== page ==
If you’d like to learn more about estate planning, call LawWriter’s office today to schedule a time for us to sit down and talk. 

Joint Ownership of Assets Can Have Unintended Consequences

September 27th, 2012 | Post by Jane Simon

 

 

While there are some good reasons why parents and adult children consider joint ownership of assets, there are also some potential unintended consequences, including:

 

Divorce:  If a parent adds an adult child as joint owner on bank or investment accounts and that adult child becomes party to a divorce action, the child’s ex spouse may claim the joint assets as part of the marital estate.

 

Creditors:  If an adult child is the joint owner of a parent’s accounts and has a lot of debt or files for bankruptcy, that child’s creditors can try to lay claim to the assets.

 

Temptation:  If an adult child has financial problems, they may be tempted to “borrow” from a parent’s account to satisfy debts.

 

Inheritance:  If the parent dies and the adult child is the surviving joint owner of assets, he or she doesn’t have to share with siblings, no matter what the parent may have intended.

 

Basic estate planning tools – including wills, living trusts and powers of attorney – can accomplish the same goals as joint ownership without the risk of unintended consequences.  LawWriter can recommend which estate planning strategies will work best for your family and circumstances.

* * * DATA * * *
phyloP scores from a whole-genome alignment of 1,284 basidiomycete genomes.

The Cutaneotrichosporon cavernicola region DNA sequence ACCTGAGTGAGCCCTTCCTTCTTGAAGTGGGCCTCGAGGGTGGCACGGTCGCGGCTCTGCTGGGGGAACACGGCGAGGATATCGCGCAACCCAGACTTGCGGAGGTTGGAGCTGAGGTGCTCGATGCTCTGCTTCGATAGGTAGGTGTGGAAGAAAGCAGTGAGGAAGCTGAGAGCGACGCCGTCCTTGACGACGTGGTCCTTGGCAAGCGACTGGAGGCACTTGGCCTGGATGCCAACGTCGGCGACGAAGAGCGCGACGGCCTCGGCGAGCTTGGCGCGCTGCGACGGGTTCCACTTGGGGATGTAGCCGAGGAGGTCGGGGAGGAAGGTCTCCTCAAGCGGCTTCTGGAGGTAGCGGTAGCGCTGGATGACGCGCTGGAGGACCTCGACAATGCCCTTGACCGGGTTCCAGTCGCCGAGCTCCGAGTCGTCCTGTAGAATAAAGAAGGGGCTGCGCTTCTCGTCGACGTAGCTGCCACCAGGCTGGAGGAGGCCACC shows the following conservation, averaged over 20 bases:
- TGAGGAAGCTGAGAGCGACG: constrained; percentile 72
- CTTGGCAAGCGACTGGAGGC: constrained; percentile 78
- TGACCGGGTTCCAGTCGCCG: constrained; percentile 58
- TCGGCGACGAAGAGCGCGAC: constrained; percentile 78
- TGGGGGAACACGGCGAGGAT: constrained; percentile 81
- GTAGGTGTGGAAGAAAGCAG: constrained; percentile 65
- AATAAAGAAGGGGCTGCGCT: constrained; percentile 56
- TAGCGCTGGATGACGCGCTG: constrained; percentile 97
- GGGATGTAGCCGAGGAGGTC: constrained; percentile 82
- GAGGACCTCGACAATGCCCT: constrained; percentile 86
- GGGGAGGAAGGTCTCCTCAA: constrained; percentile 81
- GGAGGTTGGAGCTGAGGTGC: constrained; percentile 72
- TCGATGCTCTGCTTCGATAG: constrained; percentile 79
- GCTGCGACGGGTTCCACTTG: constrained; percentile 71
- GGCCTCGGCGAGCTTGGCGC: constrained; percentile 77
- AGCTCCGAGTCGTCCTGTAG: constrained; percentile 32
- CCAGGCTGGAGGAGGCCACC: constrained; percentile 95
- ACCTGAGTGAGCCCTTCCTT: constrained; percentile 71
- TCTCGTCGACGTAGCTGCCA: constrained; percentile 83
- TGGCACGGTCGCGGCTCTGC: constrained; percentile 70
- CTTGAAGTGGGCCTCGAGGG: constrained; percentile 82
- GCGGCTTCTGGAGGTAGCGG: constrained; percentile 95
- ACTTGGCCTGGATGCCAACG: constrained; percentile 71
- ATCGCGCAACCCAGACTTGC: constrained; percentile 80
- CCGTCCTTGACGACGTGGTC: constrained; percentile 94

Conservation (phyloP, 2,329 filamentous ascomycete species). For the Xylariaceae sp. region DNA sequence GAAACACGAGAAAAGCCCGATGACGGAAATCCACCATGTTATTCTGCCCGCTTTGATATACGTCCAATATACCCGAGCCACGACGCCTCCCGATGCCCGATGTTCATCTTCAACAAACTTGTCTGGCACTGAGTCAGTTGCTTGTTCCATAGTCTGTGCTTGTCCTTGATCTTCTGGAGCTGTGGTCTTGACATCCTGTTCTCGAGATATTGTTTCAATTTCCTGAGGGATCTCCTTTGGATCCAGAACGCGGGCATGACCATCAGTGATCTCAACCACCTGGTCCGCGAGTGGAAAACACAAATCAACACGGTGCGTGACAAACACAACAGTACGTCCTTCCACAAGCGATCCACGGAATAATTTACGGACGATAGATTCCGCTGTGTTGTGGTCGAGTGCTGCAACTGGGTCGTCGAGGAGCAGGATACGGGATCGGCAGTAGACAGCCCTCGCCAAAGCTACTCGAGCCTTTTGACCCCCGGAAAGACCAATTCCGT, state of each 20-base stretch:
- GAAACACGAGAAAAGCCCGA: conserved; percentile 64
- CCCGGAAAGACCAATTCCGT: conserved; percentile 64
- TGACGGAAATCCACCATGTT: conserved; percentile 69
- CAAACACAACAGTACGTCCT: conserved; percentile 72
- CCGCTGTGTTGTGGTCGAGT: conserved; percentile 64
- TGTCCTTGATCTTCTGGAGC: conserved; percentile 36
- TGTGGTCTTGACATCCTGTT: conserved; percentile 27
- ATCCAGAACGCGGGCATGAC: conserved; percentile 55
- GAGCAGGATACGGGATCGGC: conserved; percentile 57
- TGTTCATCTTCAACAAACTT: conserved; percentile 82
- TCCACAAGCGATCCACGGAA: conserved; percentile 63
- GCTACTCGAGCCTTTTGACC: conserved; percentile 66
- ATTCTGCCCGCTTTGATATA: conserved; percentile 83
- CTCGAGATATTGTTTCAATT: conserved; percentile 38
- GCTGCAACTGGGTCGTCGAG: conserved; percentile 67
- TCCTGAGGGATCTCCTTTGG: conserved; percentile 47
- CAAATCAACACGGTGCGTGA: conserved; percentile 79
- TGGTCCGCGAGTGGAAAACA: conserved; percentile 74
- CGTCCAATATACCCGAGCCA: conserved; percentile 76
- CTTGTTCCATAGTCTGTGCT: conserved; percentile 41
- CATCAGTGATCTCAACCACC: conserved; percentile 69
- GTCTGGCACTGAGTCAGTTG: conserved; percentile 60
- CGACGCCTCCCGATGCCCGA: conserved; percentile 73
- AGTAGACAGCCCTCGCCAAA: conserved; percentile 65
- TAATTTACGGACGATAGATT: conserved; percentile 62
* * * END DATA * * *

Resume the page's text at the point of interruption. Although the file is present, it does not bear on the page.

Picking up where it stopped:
If you’d like to learn more about family estate planning, call our office today to schedule a time for us to sit down and talk.  We normally charge $750 for a Family Wealth Planning Session, but because this planning is so important, I’ve made space for the next two people who mention this article to have a complete planning session at no charge. Call today and mention this article. 

Does a Small Business Owner Need an Attorney?

September 14th, 2012 | Post by Jane Simon

Small business owners have no doubt that they need a financial advisor when starting their own companies, but sometimes equivocate on the subject of hiring an attorney.  While the proliferation of online legal do-it-yourself services has grown over the years, it’s tempting for many to turn to the Internet for guidance.  But this could wind up costing you much more in the long run.

 

A review of online legal service websites in the September issue of Consumer Reports magazine found that most of these sites do not offer the flexibility small business owners need in crafting important legal documents.  While you may save a few hundred dollars by using a DIY legal site, you could pay thousands later to correct a legal issue that has been handled improperly.

 

There are several legal issues that small business owners face where using an experienced lawyer is always the right choice, including:

 

Business structure formation

Human resources issues and compliance with state and federal regulations

Contract negotiations and agreements

Partnership agreements

 

If you’re a small or mid-size business owner, call us today to schedule your comprehensive LIFT™ (legal, insurance, financial and tax) Foundation Audit.  Normally, this session is $1,250, but if you mention this article and we still have room on our calendar this month, we will waive that fee.